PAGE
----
November 30, 2023


LAS VEGAS — The passage of cryptocurrency legislation would put the U.S. “back in the game” in terms of competing with other nations that have already crafted frameworks to oversee digital asset activity, Sheila Warren, CEO of the Crypto Council for Innovation, said during a panel at the Money20/20 conference in Las Vegas on Sunday.

“It’s critical to get these bills across the line,” said Warren, referring to a pair of House bills, the Financial Innovation and Technology for the 21st Century Act and the Clarity for Payment Stablecoins Act of 2023. Passage of these bills “would be a very strong signal that the United States is not only open for business to do business with this industry and its asset class, but also has a regime in place that makes it highly competitive,” she said.

With other international jurisdictions moving forward with their own crypto regulations aimed at providing guidance and clarity to the space, the U.S. is at risk of falling behind, Warren explained.

“No one’s waiting. The EU already has [Markets in Crypto-Assets Regulation], which has its own challenges, but remains one of the most comprehensive schemes that exist in the world,” she said. “Singapore, Hong Kong, the Middle East and the U.K. are moving very quickly.”

Regulatory clarity in the U.S. would help the crypto space better roll out products and services that are beneficial to consumers, said TaxBit CEO Lindsey Argalas, who also spoke on Sunday’s panel.

“I think many of us still have a lot of conviction around the power and the benefit of digital assets and this technology,” Argalas said. “If you think about improving customer experiences, financial inclusion or modernizing financial infrastructure, there’s a lot of benefit from the technology that right now is currently impeded by the fact that we don’t have clarity. Hopefully, we’ll continue to make good progress on [legislation].”

A set of guidelines on digital assets would also help firms scale their digital asset products, Argalas said.

“A lot of these organizations have a very good point of view on what they would like to do with the technology, and they’re experimenting with it, and they have hundreds of resources,” Argalas said. “It’s just that we need to pave the way for mass scale, and the legislation is absolutely required to do that.”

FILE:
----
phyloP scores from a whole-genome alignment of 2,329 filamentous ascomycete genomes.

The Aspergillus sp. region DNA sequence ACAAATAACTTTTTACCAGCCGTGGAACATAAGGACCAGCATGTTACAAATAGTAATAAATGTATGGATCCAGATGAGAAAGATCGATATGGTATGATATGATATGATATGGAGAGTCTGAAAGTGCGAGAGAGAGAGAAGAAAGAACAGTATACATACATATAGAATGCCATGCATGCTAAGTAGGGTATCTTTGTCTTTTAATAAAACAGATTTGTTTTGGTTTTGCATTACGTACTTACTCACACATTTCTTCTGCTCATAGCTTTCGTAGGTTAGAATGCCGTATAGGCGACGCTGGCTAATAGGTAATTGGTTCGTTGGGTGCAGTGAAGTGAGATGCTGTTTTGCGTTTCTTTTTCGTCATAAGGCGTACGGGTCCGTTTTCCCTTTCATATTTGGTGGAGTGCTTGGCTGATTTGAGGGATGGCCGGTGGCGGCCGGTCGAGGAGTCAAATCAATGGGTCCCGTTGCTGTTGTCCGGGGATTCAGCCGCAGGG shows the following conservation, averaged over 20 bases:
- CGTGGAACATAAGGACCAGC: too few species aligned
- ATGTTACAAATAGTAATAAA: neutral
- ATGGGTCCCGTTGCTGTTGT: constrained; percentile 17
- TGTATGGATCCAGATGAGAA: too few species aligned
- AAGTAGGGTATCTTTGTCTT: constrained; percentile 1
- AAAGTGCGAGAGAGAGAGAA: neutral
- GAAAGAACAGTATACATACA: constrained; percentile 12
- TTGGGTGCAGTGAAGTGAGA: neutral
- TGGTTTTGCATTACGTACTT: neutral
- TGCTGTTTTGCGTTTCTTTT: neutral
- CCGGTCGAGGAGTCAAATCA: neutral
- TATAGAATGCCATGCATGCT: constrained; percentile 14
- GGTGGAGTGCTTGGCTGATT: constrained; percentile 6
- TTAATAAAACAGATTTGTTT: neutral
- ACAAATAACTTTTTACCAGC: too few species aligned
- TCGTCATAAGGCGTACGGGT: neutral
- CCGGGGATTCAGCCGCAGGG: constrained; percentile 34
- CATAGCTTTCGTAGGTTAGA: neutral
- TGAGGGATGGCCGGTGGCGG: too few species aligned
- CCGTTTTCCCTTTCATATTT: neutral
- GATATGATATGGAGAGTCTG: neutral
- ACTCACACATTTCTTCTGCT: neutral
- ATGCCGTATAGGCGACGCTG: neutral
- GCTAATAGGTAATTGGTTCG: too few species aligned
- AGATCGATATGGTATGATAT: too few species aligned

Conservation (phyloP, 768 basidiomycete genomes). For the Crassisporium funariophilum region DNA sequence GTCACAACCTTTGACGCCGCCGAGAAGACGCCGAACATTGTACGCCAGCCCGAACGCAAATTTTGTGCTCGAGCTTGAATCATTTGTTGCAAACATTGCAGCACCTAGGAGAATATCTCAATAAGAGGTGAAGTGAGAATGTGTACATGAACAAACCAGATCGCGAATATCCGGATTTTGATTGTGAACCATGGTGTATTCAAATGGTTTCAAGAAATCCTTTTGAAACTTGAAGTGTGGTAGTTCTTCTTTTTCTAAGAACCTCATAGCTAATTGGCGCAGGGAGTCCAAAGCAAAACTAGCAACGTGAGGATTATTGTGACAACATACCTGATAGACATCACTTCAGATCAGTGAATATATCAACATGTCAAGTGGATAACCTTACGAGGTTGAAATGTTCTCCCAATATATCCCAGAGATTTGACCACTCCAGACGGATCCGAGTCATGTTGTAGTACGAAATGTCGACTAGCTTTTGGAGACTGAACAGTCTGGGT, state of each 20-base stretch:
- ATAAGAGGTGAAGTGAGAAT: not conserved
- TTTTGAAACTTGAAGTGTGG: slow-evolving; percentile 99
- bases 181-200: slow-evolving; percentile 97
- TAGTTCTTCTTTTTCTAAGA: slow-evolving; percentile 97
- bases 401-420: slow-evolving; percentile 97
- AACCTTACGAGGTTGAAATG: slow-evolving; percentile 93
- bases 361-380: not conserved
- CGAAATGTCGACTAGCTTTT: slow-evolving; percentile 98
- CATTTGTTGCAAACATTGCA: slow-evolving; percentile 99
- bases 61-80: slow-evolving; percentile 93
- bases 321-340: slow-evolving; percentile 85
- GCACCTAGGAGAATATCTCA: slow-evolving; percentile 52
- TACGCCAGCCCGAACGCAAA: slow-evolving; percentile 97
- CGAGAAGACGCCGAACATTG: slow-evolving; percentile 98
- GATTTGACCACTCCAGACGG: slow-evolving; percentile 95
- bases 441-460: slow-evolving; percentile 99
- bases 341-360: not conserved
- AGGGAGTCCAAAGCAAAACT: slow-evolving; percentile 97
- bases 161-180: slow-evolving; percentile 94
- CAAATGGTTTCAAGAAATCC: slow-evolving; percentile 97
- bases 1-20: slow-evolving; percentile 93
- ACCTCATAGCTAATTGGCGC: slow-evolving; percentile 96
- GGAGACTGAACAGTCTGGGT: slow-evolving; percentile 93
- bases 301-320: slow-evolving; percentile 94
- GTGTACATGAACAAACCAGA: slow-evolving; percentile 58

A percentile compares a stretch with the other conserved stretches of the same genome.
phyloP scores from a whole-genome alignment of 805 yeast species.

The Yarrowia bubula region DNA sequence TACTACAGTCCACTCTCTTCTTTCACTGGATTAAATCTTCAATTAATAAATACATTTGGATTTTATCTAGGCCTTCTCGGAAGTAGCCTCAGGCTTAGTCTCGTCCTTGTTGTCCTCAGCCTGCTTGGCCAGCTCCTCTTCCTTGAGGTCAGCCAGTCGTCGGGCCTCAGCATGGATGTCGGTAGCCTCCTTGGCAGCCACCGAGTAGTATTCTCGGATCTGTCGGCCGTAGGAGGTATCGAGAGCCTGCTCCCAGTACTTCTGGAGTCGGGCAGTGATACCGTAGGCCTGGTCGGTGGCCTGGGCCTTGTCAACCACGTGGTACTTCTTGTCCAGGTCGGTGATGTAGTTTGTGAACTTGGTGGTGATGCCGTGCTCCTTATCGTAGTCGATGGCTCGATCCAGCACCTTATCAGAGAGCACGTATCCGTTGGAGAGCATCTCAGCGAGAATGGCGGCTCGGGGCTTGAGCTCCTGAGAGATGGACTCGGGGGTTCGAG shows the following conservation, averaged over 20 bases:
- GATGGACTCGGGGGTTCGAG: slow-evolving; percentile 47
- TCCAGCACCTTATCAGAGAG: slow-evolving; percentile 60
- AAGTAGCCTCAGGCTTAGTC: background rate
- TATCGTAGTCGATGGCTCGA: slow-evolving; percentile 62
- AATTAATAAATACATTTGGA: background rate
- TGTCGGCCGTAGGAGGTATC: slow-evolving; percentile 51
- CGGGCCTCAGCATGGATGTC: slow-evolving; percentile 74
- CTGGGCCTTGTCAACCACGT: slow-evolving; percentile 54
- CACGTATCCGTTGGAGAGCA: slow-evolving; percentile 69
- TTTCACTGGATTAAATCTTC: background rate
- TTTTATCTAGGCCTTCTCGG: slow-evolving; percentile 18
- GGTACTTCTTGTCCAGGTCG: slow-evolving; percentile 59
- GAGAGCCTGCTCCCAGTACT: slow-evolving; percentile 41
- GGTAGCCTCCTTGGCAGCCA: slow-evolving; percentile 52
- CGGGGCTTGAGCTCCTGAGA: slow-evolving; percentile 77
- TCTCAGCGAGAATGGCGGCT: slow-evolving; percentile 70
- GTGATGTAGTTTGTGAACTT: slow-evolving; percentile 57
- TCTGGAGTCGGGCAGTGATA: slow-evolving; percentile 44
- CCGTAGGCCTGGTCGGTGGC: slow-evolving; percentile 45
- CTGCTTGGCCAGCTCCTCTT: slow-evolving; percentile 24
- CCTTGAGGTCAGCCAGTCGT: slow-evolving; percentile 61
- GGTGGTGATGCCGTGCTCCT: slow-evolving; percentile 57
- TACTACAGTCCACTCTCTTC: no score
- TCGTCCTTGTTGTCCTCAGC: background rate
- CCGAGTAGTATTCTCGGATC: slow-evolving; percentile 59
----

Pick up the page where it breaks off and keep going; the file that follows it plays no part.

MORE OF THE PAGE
‘Building year’

Warren called the past year a “building year” for crypto in the U.S., a space that has experienced a lingering chill tied to the downfall of FTX and others in the digital asset world. 

The fact that multiple crypto bills have been introduced in the wake of FTX’s collapse showcases that lawmakers believe the space will rebound, and that interest remains in the promise of digital assets, Warren said.

“We’re seeing this general recognition that the technology is here to stay,” Warren said. 

Many crypto firms managed to weather the fallout from the collapse of FTX last year, demonstrating that consumers are still drawn to their services, Warren said.

“If you can survive the kinds of things that happened in 2022, including what I have called in the press, ‘the spectacular and ongoing implosion of [FTX founder] Sam Bankman-Fried and that cabal of folks,’ I think it’s a really clear sign that these asset classes and this technology has stickiness to it,” she said.

Despite the setbacks the space has experienced in the past year, a silver lining has been the crypto industry’s efforts to distance itself from FTX and bad actors, panelists said.

Those efforts made an impression on lawmakers, said Allison Behuniak, a staff director on the House Financial Services Committee’s subcommittee on digital assets.

“From a lawmaker and staff perspective, I think you saw the industry roll up their sleeves and say, ‘Now we need to differentiate ourselves from FTX,’” Behuniak said during the panel discussion. “That was the first time that you really saw a full-court press. Many members responded really well to it. Those that were interested in crypto and have been doing the work, they learned more because of what happened. For those that, perhaps it wasn’t their top priority, they had to make it their top priority.”


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